The Matriarch: My Nona's Legacy — Become My Own Lineage

I wrote this post in late August, and felt no calling to post it then. Today, I changed my mind. 

More often than not, there is a link between the physical manifestations showing up in our bodies and our emotional state of wellbeing.

Despite all my knowledge and understanding of this fact, I sometimes find myself having experiences that are intimately linked but I do not consciously know how. …at least, I do not consciously make the link between the two.

For the past number of days I have been experiencing what in allopathic medicine we call “anxiety” – shortness of breath, irrationally emotional, inexplicable nervousness, nausea. I knew what I was experiencing is considered anxiety, and I felt as though I had nothing to be anxious about –as if it’s a rational feeling!

I also knew that anxiety, as it presents in the body as the final frontier, is not irrational or inexplicable –it has root causes that sometimes we are not aware of.

What was I not aware of?

During yet another powerful BSI (Body Spirit Integration) treatment with Sheila Winter Wallace I mentioned this anxiety to her, and her question led to a discovery about myself. She asked me “is there anything in your life you feel you need to grieve but perhaps have not allowed yourself to grieve?”.

Whoa. Bang on. A wave of this is exactly it took over my body.

In the last few days I have been passively thinking about the fact that the death anniversary for my two grandmothers is coming up –they both died in August, a year apart. It will be a year for my Nona (mother’s mom) and two for my Nena Deko (father’s mom). I have been thinking about what their death has meant on this realm –the death of the matriarchs of the family. While my Nena Deko’s unintentional life and death message was one of living life to the fullest now, I have been unclear about my Nona’s message.

I feel now I have a clearer understanding.

My Nona was the kind of old woman tremendously well respected everywhere she went. She had been a widow for 20 years and wore black every single day as a sign of respect toward her dead husband despite what all the rest of the family thought about it.

She had no tolerance for bulshit, and she let you know what she thought no matter what you thought. She had a kind temper to her, when she lit up, you knew she meant business. She had little tolerance for disrespect, and knew well the ways of life and how to treat each person. She knew, for instance, an old man in Albania had certain ideas about life and those ideas are to be respected by a youth like myself –despite how I (and she) disagreed. She knew the ways of old, and the ways of new. She was both traditional, and modern. She never questioned my “decency” or “respectability”, even though she knew damn well what I was up to. She understood the customs of the different cultures she resided in (Albania, Greece, Italy), and she expected people act in accordance.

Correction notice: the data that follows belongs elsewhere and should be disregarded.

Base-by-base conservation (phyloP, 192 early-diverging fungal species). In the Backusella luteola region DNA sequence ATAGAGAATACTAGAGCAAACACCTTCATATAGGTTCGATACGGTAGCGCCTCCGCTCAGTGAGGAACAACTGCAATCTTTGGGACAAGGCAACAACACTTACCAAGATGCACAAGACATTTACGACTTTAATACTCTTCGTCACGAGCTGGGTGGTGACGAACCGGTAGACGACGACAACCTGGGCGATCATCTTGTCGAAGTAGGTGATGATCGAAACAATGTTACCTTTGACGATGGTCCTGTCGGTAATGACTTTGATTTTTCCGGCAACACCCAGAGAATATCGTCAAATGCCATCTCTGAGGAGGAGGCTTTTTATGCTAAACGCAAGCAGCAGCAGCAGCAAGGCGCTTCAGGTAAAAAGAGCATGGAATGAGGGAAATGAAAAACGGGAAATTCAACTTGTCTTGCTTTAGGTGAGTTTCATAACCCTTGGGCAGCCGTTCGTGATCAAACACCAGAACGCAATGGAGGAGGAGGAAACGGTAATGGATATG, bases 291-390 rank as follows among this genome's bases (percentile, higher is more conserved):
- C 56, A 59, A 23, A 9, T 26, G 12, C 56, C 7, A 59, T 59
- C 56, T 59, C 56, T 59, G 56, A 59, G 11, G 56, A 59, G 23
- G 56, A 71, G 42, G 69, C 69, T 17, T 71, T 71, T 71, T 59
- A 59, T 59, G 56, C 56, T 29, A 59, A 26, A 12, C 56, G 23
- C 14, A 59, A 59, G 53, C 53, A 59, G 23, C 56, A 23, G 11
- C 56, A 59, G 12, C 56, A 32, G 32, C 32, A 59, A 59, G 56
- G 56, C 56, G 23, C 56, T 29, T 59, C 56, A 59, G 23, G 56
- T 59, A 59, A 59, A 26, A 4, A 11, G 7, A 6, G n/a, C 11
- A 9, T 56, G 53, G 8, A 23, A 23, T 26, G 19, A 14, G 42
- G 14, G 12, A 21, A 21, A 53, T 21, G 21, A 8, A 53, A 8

She had the sweetest laugh, she laughed with her entire soul and it showed. She adored her family, and would do anything for us. She never wrongfully accused anyone of anything, and if someone had wronged her, she forgave but never forgot. She was no simpleton, but knew her cards and when to play them. She treated everyone with respect and courtesy, and helped in any capacity she could. She literally went to every single funeral that happened in her city.

She was wise and kind and compassionate. I just loved how she had no tolerance for nonsense, and she let you know.

I wish had written down all her stories so I can recall them in her own words. Though that’s not possible, what I can never forget is her essence when telling those stories. I just loved our afternoons together where we’d sit and sip coffee or lay on the bed and just talk about everything. She did not shy away from any conversation, no matter how tough.

When she looked back at life, she had no regrets, despite all the hardships she had endured throughout.

Despite her age, whenever I would visit her she would take such great care of me. I believe that she literally saved my life once.

And she did this for all her grandchildren, wherever she lived.

She was the glue that tied our family together. Anytime I would visit, she would come with me to whichever country or city I would be in – and I would follow her where she would be also. She was the most important person to me during these travels.

She was real, honest. I could always count on her word for anything.

She was fire energy, personified.

She was the matriarch of the family.

What I’ve known since her death is that both the matriarchs of our family have now passed. Because my Nena Deko had Alzheimer’s the last 10 years of her life, I believe I came to associate my Nona as the head matriarch. It also makes sense –she was the mother of my mother, and that is so powerful, in and of itself.